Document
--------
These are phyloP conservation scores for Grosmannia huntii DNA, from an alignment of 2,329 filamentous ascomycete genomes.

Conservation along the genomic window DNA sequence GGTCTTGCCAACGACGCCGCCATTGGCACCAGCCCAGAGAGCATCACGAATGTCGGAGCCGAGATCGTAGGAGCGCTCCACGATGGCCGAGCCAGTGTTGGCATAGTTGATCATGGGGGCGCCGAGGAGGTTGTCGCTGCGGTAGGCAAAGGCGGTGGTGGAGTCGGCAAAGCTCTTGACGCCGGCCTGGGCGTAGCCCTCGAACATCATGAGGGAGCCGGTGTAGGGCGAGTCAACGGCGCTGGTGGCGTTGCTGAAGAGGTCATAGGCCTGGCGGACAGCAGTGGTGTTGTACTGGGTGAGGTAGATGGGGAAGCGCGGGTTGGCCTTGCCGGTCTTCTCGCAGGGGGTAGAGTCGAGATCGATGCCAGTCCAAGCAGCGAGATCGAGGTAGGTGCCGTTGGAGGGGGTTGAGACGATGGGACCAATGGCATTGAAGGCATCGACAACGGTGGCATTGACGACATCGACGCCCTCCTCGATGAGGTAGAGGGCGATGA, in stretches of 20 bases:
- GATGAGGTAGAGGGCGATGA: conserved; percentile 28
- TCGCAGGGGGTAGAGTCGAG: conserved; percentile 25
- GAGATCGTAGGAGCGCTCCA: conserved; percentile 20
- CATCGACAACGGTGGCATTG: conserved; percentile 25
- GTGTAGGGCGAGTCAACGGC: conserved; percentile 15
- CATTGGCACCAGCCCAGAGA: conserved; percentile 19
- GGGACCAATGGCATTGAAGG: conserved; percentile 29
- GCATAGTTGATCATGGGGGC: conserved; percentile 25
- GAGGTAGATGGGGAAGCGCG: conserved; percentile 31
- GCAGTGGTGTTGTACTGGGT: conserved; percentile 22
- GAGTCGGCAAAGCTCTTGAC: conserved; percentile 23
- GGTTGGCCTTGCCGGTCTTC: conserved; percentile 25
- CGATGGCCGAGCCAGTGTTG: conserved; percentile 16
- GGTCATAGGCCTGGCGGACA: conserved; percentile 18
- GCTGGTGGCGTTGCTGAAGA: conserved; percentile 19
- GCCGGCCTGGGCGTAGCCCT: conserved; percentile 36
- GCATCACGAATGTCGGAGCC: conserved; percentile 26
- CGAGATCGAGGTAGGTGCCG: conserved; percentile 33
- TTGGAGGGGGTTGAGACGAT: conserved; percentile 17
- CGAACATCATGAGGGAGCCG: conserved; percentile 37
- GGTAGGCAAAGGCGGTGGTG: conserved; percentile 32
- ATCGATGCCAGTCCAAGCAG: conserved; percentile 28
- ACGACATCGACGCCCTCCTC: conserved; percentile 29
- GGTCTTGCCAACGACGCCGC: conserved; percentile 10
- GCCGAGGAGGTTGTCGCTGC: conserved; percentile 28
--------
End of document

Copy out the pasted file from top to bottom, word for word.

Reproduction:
These are phyloP conservation scores for Grosmannia huntii DNA, from an alignment of 2,329 filamentous ascomycete genomes.

Conservation along the genomic window DNA sequence GGTCTTGCCAACGACGCCGCCATTGGCACCAGCCCAGAGAGCATCACGAATGTCGGAGCCGAGATCGTAGGAGCGCTCCACGATGGCCGAGCCAGTGTTGGCATAGTTGATCATGGGGGCGCCGAGGAGGTTGTCGCTGCGGTAGGCAAAGGCGGTGGTGGAGTCGGCAAAGCTCTTGACGCCGGCCTGGGCGTAGCCCTCGAACATCATGAGGGAGCCGGTGTAGGGCGAGTCAACGGCGCTGGTGGCGTTGCTGAAGAGGTCATAGGCCTGGCGGACAGCAGTGGTGTTGTACTGGGTGAGGTAGATGGGGAAGCGCGGGTTGGCCTTGCCGGTCTTCTCGCAGGGGGTAGAGTCGAGATCGATGCCAGTCCAAGCAGCGAGATCGAGGTAGGTGCCGTTGGAGGGGGTTGAGACGATGGGACCAATGGCATTGAAGGCATCGACAACGGTGGCATTGACGACATCGACGCCCTCCTCGATGAGGTAGAGGGCGATGA, in stretches of 20 bases:
- GATGAGGTAGAGGGCGATGA: conserved; percentile 28
- TCGCAGGGGGTAGAGTCGAG: conserved; percentile 25
- GAGATCGTAGGAGCGCTCCA: conserved; percentile 20
- CATCGACAACGGTGGCATTG: conserved; percentile 25
- GTGTAGGGCGAGTCAACGGC: conserved; percentile 15
- CATTGGCACCAGCCCAGAGA: conserved; percentile 19
- GGGACCAATGGCATTGAAGG: conserved; percentile 29
- GCATAGTTGATCATGGGGGC: conserved; percentile 25
- GAGGTAGATGGGGAAGCGCG: conserved; percentile 31
- GCAGTGGTGTTGTACTGGGT: conserved; percentile 22
- GAGTCGGCAAAGCTCTTGAC: conserved; percentile 23
- GGTTGGCCTTGCCGGTCTTC: conserved; percentile 25
- CGATGGCCGAGCCAGTGTTG: conserved; percentile 16
- GGTCATAGGCCTGGCGGACA: conserved; percentile 18
- GCTGGTGGCGTTGCTGAAGA: conserved; percentile 19
- GCCGGCCTGGGCGTAGCCCT: conserved; percentile 36
- GCATCACGAATGTCGGAGCC: conserved; percentile 26
- CGAGATCGAGGTAGGTGCCG: conserved; percentile 33
- TTGGAGGGGGTTGAGACGAT: conserved; percentile 17
- CGAACATCATGAGGGAGCCG: conserved; percentile 37
- GGTAGGCAAAGGCGGTGGTG: conserved; percentile 32
- ATCGATGCCAGTCCAAGCAG: conserved; percentile 28
- ACGACATCGACGCCCTCCTC: conserved; percentile 29
- GGTCTTGCCAACGACGCCGC: conserved; percentile 10
- GCCGAGGAGGTTGTCGCTGC: conserved; percentile 28